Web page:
Simpsons performing instincts were tapped when she filled in for the fatally-ill Terrell in duets with Gaye; she also did background vocals on various Motown recordings, working at one point with the producer and performer Quincy Jones. Thanks to her songwriting credits, Simpson was given the chance to record two albums for Motowns Tamla subsidiary, Exposed (1971) and Valerie Simpson (1972), with Ashford at the producers controls. These albums sold only modestly, but the duos resolve to succeed as performers strengthened, and they parlayed their songwriting reputation into a recording contract with Warner Brothers in 1973.

They seemed off to a promising start at Warner Brothers with the 1973 album Gimme Something Real, but their growing personal attachment led them to call a temporary hiatus in their career. We kind of hesitated about the romance because it could have messed everything up, Simpson told Cosmopolitan. They married in 1974, and retired from recording altogether for a time when Valerie gave birth to their first child in 1975. Returning to the recording scene in 1976, they found success with the title track of the album So So Satisfied (1977), one of the first of a long series of compositions that celebrated the deep joys of a stable and mature relationship. Ashford and Simpson adapted their lush ballad style to the musical requirements of disco later in 1977, rising into the pop top 20 with Send It and cementing their status as bona-fide stars.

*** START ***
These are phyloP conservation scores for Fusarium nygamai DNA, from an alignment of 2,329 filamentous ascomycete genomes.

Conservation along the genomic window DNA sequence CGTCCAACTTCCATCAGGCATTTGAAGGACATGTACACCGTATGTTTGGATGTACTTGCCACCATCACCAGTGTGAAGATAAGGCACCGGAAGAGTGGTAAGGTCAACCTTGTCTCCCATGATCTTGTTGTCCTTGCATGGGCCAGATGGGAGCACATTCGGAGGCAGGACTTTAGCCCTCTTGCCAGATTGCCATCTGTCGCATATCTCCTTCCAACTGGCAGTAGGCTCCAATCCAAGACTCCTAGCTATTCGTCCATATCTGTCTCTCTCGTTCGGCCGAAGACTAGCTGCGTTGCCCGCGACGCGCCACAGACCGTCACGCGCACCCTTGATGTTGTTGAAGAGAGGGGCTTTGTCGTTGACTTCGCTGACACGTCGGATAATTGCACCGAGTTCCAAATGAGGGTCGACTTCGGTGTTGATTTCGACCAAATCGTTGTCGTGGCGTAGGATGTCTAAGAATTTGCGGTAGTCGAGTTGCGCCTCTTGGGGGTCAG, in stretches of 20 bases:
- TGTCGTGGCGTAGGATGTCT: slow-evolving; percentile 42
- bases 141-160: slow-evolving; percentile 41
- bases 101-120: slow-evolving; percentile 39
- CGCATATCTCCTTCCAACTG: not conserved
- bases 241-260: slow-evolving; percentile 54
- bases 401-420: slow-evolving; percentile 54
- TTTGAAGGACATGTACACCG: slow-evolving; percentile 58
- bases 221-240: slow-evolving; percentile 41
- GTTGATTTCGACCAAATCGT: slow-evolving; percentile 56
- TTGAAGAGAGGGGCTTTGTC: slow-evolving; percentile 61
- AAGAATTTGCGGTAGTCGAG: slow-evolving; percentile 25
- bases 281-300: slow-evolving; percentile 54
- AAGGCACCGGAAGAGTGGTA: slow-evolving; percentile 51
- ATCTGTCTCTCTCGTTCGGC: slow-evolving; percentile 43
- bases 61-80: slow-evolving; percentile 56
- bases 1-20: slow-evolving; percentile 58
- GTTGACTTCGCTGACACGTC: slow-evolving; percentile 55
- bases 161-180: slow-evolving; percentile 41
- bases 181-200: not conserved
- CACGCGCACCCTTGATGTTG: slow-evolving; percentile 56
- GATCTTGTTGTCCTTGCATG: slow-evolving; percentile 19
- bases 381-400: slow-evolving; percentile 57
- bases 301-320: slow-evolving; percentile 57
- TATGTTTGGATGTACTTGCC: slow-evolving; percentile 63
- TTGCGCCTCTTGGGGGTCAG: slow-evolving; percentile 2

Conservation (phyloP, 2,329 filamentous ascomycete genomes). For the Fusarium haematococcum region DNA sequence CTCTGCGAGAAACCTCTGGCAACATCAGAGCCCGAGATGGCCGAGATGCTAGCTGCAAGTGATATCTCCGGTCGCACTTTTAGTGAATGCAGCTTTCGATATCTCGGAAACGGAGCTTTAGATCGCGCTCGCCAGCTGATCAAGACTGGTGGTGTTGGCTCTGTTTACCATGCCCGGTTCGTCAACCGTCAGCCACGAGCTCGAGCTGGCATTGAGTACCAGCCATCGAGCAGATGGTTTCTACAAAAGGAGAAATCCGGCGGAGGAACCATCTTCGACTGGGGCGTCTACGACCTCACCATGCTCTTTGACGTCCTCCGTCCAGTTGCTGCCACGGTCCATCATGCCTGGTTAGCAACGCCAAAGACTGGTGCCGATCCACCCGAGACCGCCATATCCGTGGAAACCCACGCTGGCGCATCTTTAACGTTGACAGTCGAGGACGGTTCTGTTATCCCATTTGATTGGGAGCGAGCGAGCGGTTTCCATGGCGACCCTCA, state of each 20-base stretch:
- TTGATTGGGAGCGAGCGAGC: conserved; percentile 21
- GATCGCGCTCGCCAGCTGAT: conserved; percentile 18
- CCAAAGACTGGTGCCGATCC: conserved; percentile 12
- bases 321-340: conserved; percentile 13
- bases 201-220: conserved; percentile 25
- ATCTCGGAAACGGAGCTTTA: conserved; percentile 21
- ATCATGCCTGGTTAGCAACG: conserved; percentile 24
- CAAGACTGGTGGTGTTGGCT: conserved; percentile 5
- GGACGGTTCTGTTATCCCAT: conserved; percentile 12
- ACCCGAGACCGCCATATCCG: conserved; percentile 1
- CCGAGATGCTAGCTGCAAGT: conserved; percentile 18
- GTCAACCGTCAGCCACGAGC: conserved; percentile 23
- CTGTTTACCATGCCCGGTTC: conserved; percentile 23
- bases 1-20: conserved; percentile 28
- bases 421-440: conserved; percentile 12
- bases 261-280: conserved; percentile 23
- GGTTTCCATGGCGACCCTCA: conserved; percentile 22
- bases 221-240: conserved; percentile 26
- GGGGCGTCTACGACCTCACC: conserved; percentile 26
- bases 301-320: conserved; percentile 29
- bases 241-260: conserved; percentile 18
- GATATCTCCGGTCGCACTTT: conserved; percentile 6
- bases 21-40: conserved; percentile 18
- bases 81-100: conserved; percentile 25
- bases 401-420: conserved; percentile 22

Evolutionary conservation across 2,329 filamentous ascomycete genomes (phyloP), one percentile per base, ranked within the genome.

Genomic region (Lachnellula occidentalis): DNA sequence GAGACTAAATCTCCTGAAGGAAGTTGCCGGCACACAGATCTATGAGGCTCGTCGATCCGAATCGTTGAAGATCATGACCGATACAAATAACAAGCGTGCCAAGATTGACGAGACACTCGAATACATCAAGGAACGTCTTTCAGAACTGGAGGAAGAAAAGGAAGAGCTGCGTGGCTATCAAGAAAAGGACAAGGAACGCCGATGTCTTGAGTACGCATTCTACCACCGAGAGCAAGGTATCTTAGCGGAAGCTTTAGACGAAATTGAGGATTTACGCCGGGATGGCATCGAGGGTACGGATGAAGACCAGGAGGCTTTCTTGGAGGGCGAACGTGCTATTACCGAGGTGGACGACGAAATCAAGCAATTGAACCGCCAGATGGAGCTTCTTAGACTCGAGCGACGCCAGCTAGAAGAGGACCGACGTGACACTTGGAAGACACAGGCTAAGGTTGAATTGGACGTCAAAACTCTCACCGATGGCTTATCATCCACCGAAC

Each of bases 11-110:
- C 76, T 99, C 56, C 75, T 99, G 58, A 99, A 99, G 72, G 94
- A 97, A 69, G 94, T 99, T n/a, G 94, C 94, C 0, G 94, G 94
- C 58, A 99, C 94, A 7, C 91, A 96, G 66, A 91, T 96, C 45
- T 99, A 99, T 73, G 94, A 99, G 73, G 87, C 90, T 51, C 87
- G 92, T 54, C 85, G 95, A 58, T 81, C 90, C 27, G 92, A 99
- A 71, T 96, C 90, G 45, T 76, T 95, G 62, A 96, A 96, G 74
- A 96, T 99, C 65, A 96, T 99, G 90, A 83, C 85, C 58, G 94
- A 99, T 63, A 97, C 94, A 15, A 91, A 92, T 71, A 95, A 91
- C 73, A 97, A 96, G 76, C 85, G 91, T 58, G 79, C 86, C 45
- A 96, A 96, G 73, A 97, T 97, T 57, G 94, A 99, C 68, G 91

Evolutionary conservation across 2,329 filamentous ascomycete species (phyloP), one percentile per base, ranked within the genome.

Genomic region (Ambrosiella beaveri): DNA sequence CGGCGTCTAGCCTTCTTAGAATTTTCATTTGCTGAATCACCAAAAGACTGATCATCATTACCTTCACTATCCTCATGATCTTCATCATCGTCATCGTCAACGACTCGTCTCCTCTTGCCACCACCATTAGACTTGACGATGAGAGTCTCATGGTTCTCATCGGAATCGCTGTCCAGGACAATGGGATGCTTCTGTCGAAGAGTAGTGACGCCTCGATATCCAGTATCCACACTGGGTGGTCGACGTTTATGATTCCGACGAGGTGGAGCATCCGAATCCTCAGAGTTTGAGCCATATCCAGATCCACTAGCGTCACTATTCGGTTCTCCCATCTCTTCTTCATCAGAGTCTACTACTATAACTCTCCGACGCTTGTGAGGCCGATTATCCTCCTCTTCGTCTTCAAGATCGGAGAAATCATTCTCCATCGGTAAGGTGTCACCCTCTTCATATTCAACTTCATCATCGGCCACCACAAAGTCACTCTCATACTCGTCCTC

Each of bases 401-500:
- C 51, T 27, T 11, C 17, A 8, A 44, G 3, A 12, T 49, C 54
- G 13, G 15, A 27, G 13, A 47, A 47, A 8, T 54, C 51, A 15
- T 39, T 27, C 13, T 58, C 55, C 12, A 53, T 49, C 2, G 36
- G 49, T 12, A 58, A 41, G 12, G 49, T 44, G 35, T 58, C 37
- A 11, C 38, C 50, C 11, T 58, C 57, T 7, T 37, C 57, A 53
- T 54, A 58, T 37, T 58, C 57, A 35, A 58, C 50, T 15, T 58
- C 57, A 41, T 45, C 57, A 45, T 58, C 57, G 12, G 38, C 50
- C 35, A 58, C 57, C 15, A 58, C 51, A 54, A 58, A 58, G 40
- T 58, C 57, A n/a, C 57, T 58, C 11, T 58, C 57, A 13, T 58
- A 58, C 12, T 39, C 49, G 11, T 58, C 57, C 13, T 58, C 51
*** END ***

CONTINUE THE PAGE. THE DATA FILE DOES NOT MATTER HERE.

Enjoyed Artistic Freedom and Success